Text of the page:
Sunday 07/06/2014 by phishnet

SPAC3 RECAP

For today's recap we welcome guest blogger Dianna Hank.

Being a native New Yorker, the announcement of SPAC shows is always a little bittersweet for me. Sure, it’s easy enough to get to and the crowd will be full of people I know; but it will also be full of a lot of people I don’t want to know who only come up to the shows to party at Lee’s for three days and annoy the rest of us who actually show up to listen to music. Imagine? That being said, after a soggy yet incredibly fun dance party on the lawn the first night with only minor disturbances, this year I was lucky enough to be able to take in the second and third shows of the run from the pavilion. While I am a SPAC lawn defender – the sound and view are great as long as you get a good spot up front and don’t have to deal with obnoxious drunk kids – seeing a show from four rows back in the pavilion is a whole other ballgame. Because of the structure of the pavilion, the sound up there seems to engulf you and vibrate through your entire body. It’s loud but not in a painful way. It’s clear, crisp, and precise and “it feels good.”

Going into night three of the run, I was pretty excited about what was still left for Phish to play. The prior two nights had delivered a number of seriously impressive jams that I can’t wait to go back and listen to over and over again and I assumed and hoped that night three would be no different. My only hopes for the evening were a raging “David Bowie," a blissful “Slave to the Traffic Light” and a funky “Wombat” to complete the track list of Fuego songs that had already been played this tour. Lucky for me, I got not only these three things but so much more!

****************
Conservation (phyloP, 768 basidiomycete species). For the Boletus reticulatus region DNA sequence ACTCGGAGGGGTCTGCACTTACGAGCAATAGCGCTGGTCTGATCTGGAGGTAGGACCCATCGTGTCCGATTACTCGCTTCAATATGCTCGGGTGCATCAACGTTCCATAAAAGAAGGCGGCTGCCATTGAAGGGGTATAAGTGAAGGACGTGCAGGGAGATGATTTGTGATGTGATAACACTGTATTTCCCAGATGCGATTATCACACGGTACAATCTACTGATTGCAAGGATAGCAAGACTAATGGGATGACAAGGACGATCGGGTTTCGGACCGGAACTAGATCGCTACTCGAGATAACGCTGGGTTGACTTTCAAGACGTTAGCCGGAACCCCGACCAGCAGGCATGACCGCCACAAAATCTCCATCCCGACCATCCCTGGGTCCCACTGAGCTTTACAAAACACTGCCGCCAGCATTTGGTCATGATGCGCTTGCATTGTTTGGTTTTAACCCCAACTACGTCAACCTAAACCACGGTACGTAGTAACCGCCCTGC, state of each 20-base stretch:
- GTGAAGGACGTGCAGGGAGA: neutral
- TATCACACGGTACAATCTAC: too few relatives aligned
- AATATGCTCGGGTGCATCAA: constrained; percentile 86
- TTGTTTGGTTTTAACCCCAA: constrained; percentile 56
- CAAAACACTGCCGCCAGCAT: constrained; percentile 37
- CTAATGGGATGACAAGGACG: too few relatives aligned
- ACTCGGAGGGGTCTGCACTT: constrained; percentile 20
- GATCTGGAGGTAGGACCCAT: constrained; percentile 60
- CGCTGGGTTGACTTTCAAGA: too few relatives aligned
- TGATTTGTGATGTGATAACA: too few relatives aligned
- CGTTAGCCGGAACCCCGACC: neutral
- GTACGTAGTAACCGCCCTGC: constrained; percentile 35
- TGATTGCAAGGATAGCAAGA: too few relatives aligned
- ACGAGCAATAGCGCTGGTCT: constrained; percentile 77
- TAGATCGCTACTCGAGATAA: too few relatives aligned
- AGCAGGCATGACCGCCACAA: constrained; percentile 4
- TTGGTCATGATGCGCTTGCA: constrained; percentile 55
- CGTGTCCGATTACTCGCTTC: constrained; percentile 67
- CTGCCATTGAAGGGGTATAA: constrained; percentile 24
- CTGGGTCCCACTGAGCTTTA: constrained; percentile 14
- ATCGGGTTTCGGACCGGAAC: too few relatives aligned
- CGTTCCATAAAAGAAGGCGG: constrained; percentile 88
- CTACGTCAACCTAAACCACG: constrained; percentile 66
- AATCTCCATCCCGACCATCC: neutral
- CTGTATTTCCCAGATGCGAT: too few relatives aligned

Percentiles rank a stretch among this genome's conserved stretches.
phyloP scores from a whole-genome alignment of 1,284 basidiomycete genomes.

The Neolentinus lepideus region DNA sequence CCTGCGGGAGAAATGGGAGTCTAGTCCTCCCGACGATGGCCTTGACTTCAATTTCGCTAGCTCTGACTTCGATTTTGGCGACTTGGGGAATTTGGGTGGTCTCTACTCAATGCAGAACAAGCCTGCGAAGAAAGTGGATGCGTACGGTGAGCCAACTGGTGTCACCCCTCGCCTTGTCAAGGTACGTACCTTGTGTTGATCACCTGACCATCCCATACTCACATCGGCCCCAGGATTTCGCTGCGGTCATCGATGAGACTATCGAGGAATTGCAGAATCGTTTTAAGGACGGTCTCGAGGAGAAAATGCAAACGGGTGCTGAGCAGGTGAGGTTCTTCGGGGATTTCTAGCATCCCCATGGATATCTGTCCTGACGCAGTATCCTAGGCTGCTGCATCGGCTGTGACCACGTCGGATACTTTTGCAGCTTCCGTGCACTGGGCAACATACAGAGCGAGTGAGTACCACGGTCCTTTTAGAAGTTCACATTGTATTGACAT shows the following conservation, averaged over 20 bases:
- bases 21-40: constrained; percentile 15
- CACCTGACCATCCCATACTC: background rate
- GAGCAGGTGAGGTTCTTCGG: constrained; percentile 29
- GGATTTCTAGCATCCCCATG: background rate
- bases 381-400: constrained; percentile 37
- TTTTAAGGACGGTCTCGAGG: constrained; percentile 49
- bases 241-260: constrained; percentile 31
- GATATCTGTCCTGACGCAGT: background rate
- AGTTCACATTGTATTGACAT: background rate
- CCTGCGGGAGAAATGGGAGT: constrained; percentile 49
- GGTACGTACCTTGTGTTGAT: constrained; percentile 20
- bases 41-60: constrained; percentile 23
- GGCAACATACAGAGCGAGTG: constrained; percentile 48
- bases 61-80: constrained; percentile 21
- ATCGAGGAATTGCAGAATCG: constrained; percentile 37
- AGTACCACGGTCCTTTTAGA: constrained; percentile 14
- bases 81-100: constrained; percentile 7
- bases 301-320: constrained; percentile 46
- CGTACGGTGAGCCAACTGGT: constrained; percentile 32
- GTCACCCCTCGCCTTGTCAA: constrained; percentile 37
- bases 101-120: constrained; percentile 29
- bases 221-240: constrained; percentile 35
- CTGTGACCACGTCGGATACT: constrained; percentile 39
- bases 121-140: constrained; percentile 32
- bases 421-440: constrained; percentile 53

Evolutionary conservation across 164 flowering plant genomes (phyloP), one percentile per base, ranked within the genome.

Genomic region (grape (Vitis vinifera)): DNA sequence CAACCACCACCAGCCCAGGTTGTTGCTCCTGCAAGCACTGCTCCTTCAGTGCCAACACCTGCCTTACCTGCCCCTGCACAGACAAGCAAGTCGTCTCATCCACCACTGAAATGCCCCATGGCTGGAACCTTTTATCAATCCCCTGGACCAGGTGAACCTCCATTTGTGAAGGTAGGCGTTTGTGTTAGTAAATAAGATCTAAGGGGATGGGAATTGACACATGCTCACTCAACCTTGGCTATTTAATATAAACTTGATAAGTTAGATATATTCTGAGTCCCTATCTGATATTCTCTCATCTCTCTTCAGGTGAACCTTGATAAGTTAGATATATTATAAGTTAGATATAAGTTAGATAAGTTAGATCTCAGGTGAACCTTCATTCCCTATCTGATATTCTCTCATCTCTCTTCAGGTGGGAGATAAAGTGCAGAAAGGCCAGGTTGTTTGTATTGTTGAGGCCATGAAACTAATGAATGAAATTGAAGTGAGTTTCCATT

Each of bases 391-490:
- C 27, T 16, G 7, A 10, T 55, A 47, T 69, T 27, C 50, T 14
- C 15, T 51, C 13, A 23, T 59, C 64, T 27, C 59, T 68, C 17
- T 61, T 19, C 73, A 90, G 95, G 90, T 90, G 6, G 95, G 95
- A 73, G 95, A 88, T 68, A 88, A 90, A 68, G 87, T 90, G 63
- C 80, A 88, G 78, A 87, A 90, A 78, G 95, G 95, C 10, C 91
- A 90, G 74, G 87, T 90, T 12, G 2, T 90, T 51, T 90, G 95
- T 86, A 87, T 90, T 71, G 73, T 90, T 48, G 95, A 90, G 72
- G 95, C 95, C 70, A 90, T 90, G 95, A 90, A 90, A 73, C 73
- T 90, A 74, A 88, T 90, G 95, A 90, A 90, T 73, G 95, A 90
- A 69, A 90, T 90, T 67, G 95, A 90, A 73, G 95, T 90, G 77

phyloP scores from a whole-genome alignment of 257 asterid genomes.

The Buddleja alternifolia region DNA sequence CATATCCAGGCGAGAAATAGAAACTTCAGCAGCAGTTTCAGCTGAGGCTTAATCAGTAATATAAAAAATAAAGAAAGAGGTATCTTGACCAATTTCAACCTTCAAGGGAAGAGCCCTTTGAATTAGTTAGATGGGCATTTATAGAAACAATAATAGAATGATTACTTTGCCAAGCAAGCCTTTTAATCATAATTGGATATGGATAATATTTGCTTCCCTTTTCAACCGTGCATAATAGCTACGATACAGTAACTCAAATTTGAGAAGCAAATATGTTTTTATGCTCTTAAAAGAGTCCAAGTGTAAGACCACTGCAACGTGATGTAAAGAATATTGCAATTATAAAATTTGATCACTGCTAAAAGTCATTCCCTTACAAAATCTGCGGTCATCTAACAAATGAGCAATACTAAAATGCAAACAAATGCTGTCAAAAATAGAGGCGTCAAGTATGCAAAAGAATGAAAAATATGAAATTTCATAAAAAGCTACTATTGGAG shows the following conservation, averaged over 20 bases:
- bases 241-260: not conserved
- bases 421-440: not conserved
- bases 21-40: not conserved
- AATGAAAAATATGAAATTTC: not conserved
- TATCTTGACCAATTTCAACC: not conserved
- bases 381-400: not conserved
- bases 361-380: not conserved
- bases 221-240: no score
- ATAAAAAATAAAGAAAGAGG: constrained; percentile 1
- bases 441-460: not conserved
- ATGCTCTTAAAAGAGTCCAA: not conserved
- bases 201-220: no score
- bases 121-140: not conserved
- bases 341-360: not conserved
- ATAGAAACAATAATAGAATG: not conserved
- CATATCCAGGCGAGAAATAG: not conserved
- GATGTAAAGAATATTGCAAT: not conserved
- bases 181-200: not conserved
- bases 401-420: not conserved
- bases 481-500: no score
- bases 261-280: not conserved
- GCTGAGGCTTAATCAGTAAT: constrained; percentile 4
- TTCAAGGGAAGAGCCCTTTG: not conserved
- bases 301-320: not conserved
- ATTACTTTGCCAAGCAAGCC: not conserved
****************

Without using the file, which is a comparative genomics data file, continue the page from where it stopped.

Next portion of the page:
© Scott Harris Photography.

The show kicked off with one of my favorite show openers, “Crowd Control.” While on the softer, poppier side of Phish, it also gets the show started off in a positive, joyful way and usually brings about something short yet sweet from Trey. Next up was “My Friend, My Friend," bringing the crowd energy up significantly and showing us that they meant business. “Scent of a Mule” continued the energy build, getting everyone doing their best do-si-dos. Page provides a fiery intro to a marimba lumina solo by Fish which makes this version one to definitely check out. While the marimba solo sounded a bit like Phish’s attempt at EDM, I was just happy to see it being used. A few composed sections of songs (such as Mule’s ending) were a bit flubbed by Trey, but the energy and creativity which he brought to the table for the jams made those flubs seem insignificant.

A standard yet clean “Undermind” showed that the boys were still having fun, with Trey introducing Fishman as “Moses Heaps” for the first time since 1988 Short yet efficient, “A Song I Heard the Ocean Sing” brought some heat before we got back to silly Phish with “I Didn’t Know.” Trey introduces Fish as “Moses DeWitt” for the first time since 1991 and Trey’s face during the vacuum solo further proved just how much fun they were all having on stage. “Foam”’s first appearance since last summer was a pleasant surprise followed by the drop into “Wombat” which evoked a huge cheer from the crowd. A massive funk dance party erupted as the final song off of Fuego finally made a 2014 appearance and the only complaint I have was that I wished it was twice as long. “Divided Sky” was standard and beautiful, with a huge glowstick war erupting throughout the venue during the overly extended pause. As someone who has been disappointed by its placement many times in the past, I was actually pretty ok with this slot for “Wading in the Velvet Sea.” It gave the crowd a little chance to breathe after a high energy “Divided Sky” and before the raging, set-closing “David Bowie."